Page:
• So I posted this in the Steam forums a few months ago when I rediscovered the game. Thought I would pop it here for anyone's Interest.


    Today I saw someone back in Elektrozavodsk. I didn't speak to him. Why didn't I speak to him? I wish I had. I have no idea how long it is since I last talked to someone. But I was scared. I only glanced out of the window and there he was sprinting in the direction of the well. The gun in his hand a terrifying reminder of how dangerous the world has become.

    I dashed down the stairs as quietly as I could, took a peak out of the door. With the coast clear I made for the opposite building which would give me a clean line of sight towards the well, and there, through the window, I got another sight of him down the barrel of my rifle. He was drinking from the well.

    Silently I watched with sweat beading my brow. Should I shoot? He was armed but as yet unaware of me. He finished drinking and without refilling any bottle he headed west and I let him go. I wanted to shout hello. I wanted to walk up and shake his hand and introduce myself. I wanted to hear his voice, another human beings voice. But I let him go.

    Its funny how I can remember what people once said but I can not recall how they sounded. I hear their words in my head but its always my own voice speaking. The memories of long dead friends and family. Of conversations. Ghosts speaking to me from the past in my own voice. Always my own voice.

    The sun was beginning to get low in the sky and this place was not safe. I decided to head for Pusta. I prefer to travel by night. It feels safer somehow, and with regret and loneliness weighing heavy on my heart, I picked my way through the empty buildings heading north, west of the power plant.

    As the sun set I found the power lines heading to Pusta and followed them up towards the woods. Behind me, from the direction of town, somewhere in the enveloping darkness, I heard several frenzied shots ring out.


    I arrived at Pusta before Dawn. The air was cold and my clothes were badly worn. My rucksack is ruined and I worry about losing some of my belongings from it. I make a hurried dash to fill up on water at the well before creeping from building to building, searching for new clothes and a bag. In the dark its hard to see and I disturbed one of the corpses which groaned into animation. I ran for the nearest building, slamming the door behind me. Hot on my heels came a rabid corpse which ran into the closed door. My heart raced and as my breathing began to settle I could smell the horror just outside. Trapped I huddled down for a drink and something to eat.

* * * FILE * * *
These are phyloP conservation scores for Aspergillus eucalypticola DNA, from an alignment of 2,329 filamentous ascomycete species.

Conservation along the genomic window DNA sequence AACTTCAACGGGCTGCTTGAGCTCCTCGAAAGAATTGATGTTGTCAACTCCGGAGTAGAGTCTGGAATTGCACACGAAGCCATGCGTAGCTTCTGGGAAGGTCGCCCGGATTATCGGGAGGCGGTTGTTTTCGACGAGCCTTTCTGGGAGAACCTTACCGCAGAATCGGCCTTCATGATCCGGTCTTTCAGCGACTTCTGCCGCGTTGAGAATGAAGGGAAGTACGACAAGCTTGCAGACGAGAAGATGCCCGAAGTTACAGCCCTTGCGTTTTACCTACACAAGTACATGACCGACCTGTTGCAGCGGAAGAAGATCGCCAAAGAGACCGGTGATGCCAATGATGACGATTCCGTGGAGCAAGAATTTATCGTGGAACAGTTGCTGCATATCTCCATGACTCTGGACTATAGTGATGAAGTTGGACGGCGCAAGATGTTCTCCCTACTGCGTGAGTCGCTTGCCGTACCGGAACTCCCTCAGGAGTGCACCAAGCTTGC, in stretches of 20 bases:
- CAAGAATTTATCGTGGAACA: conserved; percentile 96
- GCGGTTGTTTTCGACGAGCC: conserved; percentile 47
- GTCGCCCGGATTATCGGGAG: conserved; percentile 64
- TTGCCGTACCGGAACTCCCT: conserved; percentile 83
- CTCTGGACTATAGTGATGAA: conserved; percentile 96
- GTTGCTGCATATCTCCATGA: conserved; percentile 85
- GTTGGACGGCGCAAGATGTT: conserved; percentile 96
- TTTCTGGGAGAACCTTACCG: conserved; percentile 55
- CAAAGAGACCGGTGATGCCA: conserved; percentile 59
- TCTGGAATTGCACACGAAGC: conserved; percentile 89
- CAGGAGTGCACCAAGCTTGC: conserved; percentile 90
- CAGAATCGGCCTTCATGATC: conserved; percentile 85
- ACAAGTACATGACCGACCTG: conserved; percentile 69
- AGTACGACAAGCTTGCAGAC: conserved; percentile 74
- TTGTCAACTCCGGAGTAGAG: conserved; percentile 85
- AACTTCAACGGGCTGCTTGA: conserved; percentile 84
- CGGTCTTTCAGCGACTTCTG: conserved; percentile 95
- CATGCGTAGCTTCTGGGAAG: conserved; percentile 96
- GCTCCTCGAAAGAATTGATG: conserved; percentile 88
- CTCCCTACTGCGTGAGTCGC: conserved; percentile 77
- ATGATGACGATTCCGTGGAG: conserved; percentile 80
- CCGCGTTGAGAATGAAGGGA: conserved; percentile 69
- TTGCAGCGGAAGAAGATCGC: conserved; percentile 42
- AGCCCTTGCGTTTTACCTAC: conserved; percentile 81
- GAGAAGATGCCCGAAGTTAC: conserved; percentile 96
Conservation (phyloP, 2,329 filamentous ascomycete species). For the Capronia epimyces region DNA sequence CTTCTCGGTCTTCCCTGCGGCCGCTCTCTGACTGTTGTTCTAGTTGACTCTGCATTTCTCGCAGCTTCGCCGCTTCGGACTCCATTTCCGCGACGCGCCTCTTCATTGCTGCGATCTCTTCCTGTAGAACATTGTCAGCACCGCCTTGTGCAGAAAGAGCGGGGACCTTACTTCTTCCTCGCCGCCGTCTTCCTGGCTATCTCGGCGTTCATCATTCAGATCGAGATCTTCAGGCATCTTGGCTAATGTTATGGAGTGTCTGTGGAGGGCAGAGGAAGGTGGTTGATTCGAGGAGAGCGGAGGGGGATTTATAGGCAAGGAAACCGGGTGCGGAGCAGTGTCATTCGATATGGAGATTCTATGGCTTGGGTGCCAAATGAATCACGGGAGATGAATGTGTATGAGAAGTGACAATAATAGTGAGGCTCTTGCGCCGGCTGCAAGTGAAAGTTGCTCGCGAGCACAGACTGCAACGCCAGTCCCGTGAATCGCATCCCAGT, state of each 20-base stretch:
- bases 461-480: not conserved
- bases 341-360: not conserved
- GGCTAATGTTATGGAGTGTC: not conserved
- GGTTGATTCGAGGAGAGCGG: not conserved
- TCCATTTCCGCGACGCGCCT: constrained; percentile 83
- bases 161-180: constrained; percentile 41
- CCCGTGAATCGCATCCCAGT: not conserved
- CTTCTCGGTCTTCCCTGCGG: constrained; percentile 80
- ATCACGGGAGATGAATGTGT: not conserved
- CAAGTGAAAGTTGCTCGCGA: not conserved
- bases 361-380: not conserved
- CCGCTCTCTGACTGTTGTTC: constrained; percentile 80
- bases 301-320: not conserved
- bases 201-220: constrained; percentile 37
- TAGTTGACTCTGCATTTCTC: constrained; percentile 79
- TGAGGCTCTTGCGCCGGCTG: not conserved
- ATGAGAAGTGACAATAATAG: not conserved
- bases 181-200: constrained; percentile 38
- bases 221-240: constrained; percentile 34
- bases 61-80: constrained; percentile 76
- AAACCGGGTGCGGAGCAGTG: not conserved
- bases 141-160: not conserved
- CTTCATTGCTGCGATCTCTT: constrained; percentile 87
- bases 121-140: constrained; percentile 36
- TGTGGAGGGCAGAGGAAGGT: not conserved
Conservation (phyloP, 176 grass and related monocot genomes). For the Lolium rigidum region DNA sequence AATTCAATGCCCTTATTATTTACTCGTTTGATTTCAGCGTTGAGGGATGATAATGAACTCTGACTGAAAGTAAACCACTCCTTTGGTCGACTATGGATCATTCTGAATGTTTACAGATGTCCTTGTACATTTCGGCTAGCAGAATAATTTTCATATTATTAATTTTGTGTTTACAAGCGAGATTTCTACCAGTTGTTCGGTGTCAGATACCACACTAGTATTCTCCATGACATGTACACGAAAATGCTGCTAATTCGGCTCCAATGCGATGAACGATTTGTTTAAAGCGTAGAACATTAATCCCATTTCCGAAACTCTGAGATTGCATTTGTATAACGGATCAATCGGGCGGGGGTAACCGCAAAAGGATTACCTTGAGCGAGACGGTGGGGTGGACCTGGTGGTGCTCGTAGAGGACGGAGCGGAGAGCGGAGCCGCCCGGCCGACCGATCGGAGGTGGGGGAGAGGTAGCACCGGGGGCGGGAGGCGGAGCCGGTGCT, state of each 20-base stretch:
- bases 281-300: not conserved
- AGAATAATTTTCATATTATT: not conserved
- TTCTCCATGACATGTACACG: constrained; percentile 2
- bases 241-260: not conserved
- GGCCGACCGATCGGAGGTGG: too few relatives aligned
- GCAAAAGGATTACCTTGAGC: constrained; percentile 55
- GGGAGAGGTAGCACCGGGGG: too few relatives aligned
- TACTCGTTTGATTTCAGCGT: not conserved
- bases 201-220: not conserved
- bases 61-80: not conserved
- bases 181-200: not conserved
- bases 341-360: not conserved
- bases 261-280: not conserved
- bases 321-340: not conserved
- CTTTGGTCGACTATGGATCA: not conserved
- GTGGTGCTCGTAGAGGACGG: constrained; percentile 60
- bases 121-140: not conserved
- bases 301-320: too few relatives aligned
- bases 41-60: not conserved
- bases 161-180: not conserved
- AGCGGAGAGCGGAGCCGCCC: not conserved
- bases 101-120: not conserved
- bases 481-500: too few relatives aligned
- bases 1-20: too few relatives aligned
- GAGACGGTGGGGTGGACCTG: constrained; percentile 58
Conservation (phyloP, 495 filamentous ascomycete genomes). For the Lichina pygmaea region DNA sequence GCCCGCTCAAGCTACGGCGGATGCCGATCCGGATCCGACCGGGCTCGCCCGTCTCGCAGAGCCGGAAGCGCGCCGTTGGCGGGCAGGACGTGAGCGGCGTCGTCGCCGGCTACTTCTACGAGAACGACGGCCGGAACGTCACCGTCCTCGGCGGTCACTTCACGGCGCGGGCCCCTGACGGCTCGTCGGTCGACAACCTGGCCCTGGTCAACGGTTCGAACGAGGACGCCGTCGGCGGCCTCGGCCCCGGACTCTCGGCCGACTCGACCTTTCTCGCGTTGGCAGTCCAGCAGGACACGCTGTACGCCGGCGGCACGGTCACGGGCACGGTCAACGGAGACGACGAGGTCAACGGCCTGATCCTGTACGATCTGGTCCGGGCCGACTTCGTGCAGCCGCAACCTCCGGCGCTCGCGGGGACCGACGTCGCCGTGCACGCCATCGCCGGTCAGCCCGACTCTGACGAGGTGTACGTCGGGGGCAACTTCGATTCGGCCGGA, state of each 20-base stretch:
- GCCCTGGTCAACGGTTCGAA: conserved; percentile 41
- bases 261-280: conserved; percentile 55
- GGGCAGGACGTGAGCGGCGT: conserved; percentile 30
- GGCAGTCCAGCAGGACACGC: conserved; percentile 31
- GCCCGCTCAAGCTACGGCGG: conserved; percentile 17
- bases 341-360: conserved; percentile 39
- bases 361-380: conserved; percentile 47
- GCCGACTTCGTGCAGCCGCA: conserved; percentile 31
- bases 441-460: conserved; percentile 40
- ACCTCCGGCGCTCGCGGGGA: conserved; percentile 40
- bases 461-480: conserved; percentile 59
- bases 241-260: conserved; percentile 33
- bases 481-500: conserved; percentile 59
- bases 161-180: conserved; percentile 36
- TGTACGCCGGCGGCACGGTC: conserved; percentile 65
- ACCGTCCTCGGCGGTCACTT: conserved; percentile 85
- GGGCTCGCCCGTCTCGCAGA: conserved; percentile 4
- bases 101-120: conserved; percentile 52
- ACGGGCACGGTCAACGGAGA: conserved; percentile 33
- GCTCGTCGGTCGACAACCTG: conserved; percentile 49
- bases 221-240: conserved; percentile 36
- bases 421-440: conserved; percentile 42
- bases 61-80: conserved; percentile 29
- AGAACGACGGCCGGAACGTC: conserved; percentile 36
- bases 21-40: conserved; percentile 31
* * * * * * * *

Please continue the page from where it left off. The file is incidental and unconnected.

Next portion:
It was warmer in the house and at some point I fell asleep listening to the lullaby moans emanating from the vocal chords of hell. I dreamt of being chased by hideous undead creatures and suddenly I startled wide awake to silence. The sun was up. The only indication of time I had left. The worlds of consciousness and dreams blended into one continuous mare. I took a sip of water and got out my map.

    Pusta turned up a welcome bit of food and several unwanted tools. Useful in a sense but a heavy burden to carry around and with no immediate use I left them all behind except for the Axe. Just what I needed to chop wood for a fire.

    I left Pusta behind and began foraging my way to Moglievka. Apples and mushrooms were the feast of the day, again. As I broke the tree line I could see Moglievka perched in the distance surrounded with excellent lines of sight. I paused. Moving across those open fields in daylight would leave me vulnerable. I remembered the man in Elektrozavodsk. A sniper would easily be able to pick me off. I sat a while and watched. It all appeared peaceful. The hum of crickets and rapturous bird song my only company. In the end I decided to move as the cold felt bitter. I took the chance and made it safely to town.


    Moglievka proved a welcome relief. A new coat brought some comforting warmth and tinned spaghetti made a change from the usual foraged food. I also found some rice but with no pot to cook (nor piss) in, I decided to leave it behind. I managed to catch some welcome dreamless sleep and awoke as the sun set, ready to head further west. Giving one last sweep of the buildings before I left turned up a torch. This really lifted my spirits as travelling at night had been rather challenging without light but it beat trying to sleep in the cold of night.

    Carelessly I left the building, proudly shining my new torch into the darkness, trying to pinpoint the undead. Pinpoint one I did. The corpse chased me back into the house and in the panic I picked up a second stinking corpse. Trapped I sat down to eat and by the time the filthy creatures had wandered off it was late.

    I left in a hurry and in the dark inky blackness of the night I lost my way. Travelling for what seemed like forever, I came across a hunting stand and nearby I spent the rest of the night, waiting for daybreak so I could discover my location. With help from the torch I set a fire back in the trees and there amongst the crackles and pops of burning embers I sat and wrote my journal. My only friend.